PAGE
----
How to make a proper medieval pie crust

Update March 2018: I have done more work on this recipe and settled on proportions I like even better. This one still works just fine, but if you’d like the new version you can find it, and lots of other recipes, in my cookbook: Tried and True Historical Recipes for Home, Camp, and Feast Hall.

After several years of experimentation, I have developed a method for making hot water pastry that works very well both for rolled crusts and for self-supporting crusts for a wide variety of medieval pies and tarts.

Finishing a medieval pie crustI use imported flour from Lammas Fayre for my pastry and have been extraordinarily happy with it. I recommend their Elizabethan Manchet Blend for this recipe as that most closely matches the evidence I found for what type of flour was used by high medieval English bakers. If you are unable to obtain this flour, you can substitute a mixture of 2 parts whole wheat pastry flour and 1 part unbleached all purpose white flour, although this does not have the same qualities as the heirloom wheat varieties or sieving to yield “white” flour.

This recipe uses lard for fat, so it is only suitable for meat day pies. That said, lard crusts needn’t be exclusive to meat-filled pies — I’ve never had a problem with the taste of lard pastry for sweet pies. For the record, I use leaf lard from heirloom Tamworth hogs, but you can substitute any home-rendered or pure rendered lard. Do NOT substitute shelf stable lard from the grocery store, it is substantially different from natural, real lard.

If you are cooking for a meat day but cannot use lard due to dietary restrictions, rendered beef suet is a fine substitute but has a somewhat stronger flavor. For fish or fast day pies, the evidence I have found suggests that their pastry was made with thick almond milk, but I am not currently satisfied with the pie crusts I have made using this method and plan to do more experimentation before “officially” publishing a recipe.

The historical pie dish I have is much smaller than a modern pie dish. The amount of pastry that I need to line and top that dish is also a good amount to make for a self-supporting pie that isn’t too large. With some experimentation, I found that doubling the quantities I used made enough pastry for a two-crust pie made in a standard modern pie dish. Since I suspect this is more useful to more people, those are the quantities I give here.

Recipe for Hot Water Pastry: (sufficient for one two crust pie in a standard dish)

  • 14 oz flour
  • 2 oz lard
  • 1 cup (8 oz) water — I know it seems excessive, but much of it will boil off
  1. Place the flour in a heat-safe bowl, making a well in it.
  2. Heat the water and lard together until the lard is fully melted and the water has barely begun to bubble.
  3. Pour the heated water and lard into the well in the flour and stir vigorously.
  4. Knead the dough until smooth and elastic.
  5. Separate the dough into two pieces, one roughly twice the size of the other. Roll out both portions of pastry on a lightly floured surface to between ⅛ and ¼ inch thick.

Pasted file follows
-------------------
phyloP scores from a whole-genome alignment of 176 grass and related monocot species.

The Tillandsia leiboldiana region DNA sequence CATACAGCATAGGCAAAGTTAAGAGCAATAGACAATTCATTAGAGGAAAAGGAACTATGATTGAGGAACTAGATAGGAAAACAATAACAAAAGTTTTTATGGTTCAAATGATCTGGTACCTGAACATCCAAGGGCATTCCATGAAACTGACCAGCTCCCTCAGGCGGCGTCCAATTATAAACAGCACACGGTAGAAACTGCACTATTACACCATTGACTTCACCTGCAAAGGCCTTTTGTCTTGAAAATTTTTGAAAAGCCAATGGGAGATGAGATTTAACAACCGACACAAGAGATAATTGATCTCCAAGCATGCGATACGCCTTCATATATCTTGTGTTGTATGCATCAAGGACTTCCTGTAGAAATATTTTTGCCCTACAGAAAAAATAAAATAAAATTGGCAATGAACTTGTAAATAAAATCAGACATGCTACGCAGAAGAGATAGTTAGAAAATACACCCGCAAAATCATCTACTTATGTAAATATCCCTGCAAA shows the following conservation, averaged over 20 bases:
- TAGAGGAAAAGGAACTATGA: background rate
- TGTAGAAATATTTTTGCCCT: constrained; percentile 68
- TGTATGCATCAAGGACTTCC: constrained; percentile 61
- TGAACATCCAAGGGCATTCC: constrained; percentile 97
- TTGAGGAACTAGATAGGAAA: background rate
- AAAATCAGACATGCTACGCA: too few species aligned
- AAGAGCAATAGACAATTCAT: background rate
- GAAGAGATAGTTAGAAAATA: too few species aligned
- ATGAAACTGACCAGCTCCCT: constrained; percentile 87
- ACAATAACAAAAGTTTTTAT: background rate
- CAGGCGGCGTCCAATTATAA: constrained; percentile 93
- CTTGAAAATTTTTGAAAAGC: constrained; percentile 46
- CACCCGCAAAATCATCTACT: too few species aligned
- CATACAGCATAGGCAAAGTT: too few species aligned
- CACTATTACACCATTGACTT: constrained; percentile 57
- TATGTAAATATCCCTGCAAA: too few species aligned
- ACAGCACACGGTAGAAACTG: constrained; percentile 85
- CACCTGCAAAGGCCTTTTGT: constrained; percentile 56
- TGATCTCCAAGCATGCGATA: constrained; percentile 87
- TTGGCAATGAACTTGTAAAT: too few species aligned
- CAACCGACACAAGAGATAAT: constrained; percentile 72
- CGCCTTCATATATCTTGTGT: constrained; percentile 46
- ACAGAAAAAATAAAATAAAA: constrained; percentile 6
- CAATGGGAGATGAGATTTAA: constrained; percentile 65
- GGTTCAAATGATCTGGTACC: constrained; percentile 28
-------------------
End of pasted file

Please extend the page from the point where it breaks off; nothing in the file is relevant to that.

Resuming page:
6. Use the larger piece of pastry as a bottom crust, lining the pie dish (trap); set aside the smaller piece for a top crust.

Note: This recipe works better when the dough is kept warm.

Happy baking!


Author: eulalia

I'm a foodie, medievalist, crafter, and gardener living in beautiful Portland, Oregon.

4 thoughts on “How to make a proper medieval pie crust”

  1. Thanks for successfully doing the research on medeival pie-crust for us!
    I’ve searched for ages to find how they made whole-wheat pastry but couldn’t find anything.

    We have a guy on island who raises bison so that’s my source for buying tallow (lard)(lief-lard).
    I buy sacks of wheat and grind it fresh myself ( I’m not going to be buying special flour).
    Tho it may be there, I couldn’t find on your site if, for pastry, it has to be soft or hard wheat. (I would love to hear if anyone has successfully made pastry from hard wheat.)
    I always buy heritage, hard red-fife wheat…would that work ?
    or does it have to be soft wheat ?
    And does it HAVE to be/do you think it should be SIFTED to make nice pastry ?
    I’m thinking more of pastry for meat-pie/shepherd’s pie.
    I’m VERY happy to have finally found someone to talk to about this subject.


    1. Hello and well met 🙂 What great questions!

      I have used red fife for pastry — while soft wheat is ideal for pastry, hard wheat will work (but make a tougher finished product). Check out the “files” section for my full notes on grains and flours of medieval England — although the evidence I found so far has not risky ruled out the possibility of medieval people having access to hard wheat, overall I concluded that soft wheat (and low gluten wheat varieties like rivet wheat) was more readily available historically.


    2. Oh, and on sifting — that’s an interesting question because it brings in some medieval economics. Short answer: you don’t have to sift the flour to get a functional pastry, but wheat flour was typically sifted.

      Longer answer! This answer applies to high medieval England specifically. Wheat was harder to grow than other grains. For low-status / cheap food, like pies sold in urban cook shops, the flour used was probably maslin (wheat and rye mixed) or maybe other combinations of cheaper flours (rye, barley, oats, etc). These weren’t necessarily sifted / bolted. If you could afford all wheat flour for your pastry, you could afford to have someone bolt it to remove the bran. I also think wheat bran was used by bakers the way we use semolina and maize flour now, to keep loaves from sticking. That’s purely conjecture, though.


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